Breaking Contracts Because of COVID-19

By: Salma Benkabbou, Esq.

The Millennial Business Lawyer®

Breaking Commercial Contracts During COVID-19 

Many businesses may not be able to fulfill their contractual obligations on time or at all due to the widespread outbreak of the COVID-19 coronavirus. If you are a business owner wondering if you can get out of a contract because of the pandemic, this post is for you.  

To determine if your contract can be breached because of the pandemic depends on a lot of factors, all of which must be reviewed by a business attorney thoroughly. An attorney can help you navigate through the requirements of the provision and aid your legal process.

At a minimum, we need to look at three factors:  

  1. Do you have a written contract that’s legally enforceable?  
  2. If so, does your written contract have a force majeure clause?
  3. Does the force majeure clause include the coronavirus pandemic?

What is a “Force Majeure” clause?  

Force majeure is French for “superior force,” and in the contract world it is legalese for an event that cannot be anticipated or controlled. Think “Act of God,” or an event that no one could have foreseen.  

A force majeure clause excuses a party from their contractual obligations because of a major unforeseeable event that makes it impossible for a party to complete their end of the bargain.   

Which events are considered force majeure events?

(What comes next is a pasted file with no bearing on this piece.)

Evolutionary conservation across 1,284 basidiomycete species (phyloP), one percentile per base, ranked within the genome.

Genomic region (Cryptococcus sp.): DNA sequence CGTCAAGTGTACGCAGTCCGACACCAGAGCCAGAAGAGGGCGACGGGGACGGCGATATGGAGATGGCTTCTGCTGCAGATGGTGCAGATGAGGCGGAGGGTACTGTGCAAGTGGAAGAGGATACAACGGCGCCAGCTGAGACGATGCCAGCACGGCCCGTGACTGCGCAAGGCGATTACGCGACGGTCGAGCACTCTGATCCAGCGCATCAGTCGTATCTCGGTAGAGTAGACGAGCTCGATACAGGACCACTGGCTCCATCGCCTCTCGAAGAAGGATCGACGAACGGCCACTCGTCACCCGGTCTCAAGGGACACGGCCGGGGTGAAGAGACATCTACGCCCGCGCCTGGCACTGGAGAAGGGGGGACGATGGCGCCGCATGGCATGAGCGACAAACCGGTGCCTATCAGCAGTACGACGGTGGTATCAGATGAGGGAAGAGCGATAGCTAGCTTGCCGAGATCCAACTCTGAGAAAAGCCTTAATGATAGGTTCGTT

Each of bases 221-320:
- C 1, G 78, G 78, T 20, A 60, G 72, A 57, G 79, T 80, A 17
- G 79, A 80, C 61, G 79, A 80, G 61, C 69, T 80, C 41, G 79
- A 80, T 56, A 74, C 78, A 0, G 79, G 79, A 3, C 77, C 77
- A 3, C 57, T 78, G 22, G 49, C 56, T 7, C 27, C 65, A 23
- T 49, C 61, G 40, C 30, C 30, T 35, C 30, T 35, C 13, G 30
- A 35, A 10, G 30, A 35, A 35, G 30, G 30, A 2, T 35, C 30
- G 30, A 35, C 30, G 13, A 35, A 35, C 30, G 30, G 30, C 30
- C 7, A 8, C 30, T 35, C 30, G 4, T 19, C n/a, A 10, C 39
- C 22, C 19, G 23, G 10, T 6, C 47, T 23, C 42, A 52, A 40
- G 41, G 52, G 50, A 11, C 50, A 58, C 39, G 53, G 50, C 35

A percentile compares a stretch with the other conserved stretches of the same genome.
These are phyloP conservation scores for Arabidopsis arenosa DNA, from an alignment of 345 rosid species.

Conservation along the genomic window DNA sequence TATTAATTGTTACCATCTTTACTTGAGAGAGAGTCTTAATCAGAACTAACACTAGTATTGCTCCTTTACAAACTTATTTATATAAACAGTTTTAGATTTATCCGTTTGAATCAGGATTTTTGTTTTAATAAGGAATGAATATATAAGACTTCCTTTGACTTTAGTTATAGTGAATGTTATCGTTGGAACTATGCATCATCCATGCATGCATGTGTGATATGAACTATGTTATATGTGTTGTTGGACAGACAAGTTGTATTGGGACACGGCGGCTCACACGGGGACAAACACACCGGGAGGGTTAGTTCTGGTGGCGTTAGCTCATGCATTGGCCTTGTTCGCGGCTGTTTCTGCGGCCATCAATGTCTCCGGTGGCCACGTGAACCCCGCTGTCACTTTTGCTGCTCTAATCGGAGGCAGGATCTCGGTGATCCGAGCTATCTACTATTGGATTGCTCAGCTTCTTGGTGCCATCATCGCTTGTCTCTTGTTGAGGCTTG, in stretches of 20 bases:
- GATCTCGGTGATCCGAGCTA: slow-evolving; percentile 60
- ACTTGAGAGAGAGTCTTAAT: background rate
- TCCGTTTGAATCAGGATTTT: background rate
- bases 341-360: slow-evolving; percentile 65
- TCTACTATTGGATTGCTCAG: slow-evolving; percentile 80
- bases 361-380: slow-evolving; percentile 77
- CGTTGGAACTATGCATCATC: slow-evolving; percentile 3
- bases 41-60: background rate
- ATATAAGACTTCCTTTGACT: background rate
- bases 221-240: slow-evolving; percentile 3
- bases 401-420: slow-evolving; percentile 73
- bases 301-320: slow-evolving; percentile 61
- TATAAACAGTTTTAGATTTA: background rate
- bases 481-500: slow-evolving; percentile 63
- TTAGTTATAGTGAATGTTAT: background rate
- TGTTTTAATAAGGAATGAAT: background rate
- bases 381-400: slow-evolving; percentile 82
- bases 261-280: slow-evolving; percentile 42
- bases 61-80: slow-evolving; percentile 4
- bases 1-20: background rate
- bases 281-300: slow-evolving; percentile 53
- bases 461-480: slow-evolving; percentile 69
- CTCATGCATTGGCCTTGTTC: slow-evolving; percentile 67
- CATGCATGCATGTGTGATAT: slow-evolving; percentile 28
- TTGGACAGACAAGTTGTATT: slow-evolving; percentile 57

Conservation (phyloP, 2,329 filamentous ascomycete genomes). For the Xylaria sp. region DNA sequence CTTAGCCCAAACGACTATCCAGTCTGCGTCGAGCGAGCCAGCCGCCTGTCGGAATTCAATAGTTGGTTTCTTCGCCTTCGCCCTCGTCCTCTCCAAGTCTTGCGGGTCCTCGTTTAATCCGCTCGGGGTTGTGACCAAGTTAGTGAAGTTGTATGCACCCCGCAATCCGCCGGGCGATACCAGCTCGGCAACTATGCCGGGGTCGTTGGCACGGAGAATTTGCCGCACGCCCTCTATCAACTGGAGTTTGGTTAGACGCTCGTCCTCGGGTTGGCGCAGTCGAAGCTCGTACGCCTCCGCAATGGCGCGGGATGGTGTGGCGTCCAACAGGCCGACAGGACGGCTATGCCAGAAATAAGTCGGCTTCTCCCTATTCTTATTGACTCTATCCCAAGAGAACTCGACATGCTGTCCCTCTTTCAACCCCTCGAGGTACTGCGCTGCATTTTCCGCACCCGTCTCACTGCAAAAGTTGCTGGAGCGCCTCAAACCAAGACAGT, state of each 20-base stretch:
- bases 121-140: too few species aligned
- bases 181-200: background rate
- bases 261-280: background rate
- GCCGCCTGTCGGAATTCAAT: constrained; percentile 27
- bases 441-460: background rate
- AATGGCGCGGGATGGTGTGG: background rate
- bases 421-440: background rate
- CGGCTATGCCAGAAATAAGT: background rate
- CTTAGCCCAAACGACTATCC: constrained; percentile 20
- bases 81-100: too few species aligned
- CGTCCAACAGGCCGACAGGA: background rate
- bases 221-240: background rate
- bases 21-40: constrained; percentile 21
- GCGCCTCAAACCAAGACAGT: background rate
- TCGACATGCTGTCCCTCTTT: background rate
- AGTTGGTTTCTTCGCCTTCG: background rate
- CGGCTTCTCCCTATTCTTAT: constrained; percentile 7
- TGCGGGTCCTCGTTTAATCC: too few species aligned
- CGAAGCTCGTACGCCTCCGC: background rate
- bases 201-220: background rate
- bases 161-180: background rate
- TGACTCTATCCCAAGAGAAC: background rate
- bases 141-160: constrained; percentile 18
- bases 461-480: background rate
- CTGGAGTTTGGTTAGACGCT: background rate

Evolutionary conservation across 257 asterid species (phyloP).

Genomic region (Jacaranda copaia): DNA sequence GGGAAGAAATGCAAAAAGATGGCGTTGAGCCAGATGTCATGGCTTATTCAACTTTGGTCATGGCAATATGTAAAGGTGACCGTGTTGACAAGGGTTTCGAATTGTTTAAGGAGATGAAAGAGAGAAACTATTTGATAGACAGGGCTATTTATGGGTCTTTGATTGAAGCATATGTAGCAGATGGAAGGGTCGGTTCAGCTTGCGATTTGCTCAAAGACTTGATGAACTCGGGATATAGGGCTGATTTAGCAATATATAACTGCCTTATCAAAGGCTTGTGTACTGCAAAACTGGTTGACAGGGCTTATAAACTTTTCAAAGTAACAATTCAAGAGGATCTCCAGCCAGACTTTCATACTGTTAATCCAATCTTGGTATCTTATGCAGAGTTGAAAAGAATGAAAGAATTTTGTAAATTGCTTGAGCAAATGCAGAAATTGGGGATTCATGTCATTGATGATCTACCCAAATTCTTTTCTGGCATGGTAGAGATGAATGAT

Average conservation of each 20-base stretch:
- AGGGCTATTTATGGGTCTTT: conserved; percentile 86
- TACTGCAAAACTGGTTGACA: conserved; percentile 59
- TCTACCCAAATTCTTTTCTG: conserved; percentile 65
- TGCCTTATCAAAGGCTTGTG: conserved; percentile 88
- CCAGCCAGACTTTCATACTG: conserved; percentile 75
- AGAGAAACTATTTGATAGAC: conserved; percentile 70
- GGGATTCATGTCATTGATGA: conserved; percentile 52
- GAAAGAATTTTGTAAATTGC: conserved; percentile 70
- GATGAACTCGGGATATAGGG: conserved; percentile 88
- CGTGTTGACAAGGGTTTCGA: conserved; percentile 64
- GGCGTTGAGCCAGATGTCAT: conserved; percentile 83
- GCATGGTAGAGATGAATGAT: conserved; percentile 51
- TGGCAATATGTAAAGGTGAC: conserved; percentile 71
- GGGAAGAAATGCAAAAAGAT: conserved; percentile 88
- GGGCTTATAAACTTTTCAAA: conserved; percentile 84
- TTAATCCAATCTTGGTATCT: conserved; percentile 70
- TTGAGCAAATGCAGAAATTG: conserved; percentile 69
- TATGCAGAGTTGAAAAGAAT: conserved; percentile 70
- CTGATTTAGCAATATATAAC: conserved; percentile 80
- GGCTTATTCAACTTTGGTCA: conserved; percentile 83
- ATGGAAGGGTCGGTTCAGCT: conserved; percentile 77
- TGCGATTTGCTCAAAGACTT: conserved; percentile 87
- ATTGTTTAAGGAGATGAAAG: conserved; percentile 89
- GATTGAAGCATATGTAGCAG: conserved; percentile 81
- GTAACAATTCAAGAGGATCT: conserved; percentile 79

To answer this question, we must look at the force majeure events included in the specific clause of your contract. It’s a case-by-case legal analysis. Some force majeure clauses can include natural disasters like floods and earthquakes, violence such as war or civil unrest, shortages of power or even epidemics, pandemics, and mandated quarantines, such as events connected with the COVID-19 coronavirus.

Your contract may include a list of events in the force majeure clause as those listed above or it may not. Just because the coronavirus pandemic itself is not included does not mean that you cannot invoke the clause as an excuse from your obligations under the contract. So, it’s important to have a business attorney review your contract for the legal analysis and to help guide you through the legal process.

What should I do about my contract during the coronavirus outbreak? 

I know this may seem like the obvious answer, but you must hire a business lawyer to review your contract to answer the three questions above. The answers are not simple, and they require a legal analysis of the negotiated terms, the breach at stake, the scope of the force majeure clause and the direct cause of your inability to complete your obligations under the contract.  

There are different conditions that change the outcome for everyone. A case-by-case legal analysis is required for each individual case to determine which plans of action are best for you and your business. 

We can help!

When you wish to break an agreement, the Benkabbou Law Firm, PLLC team will be able to fully examine your situation, help complete the application, and inform you of options available to you. Call our office at 813-586-3351 or email us at to schedule a consultation with one of our attorneys. We look forward to being of service! 

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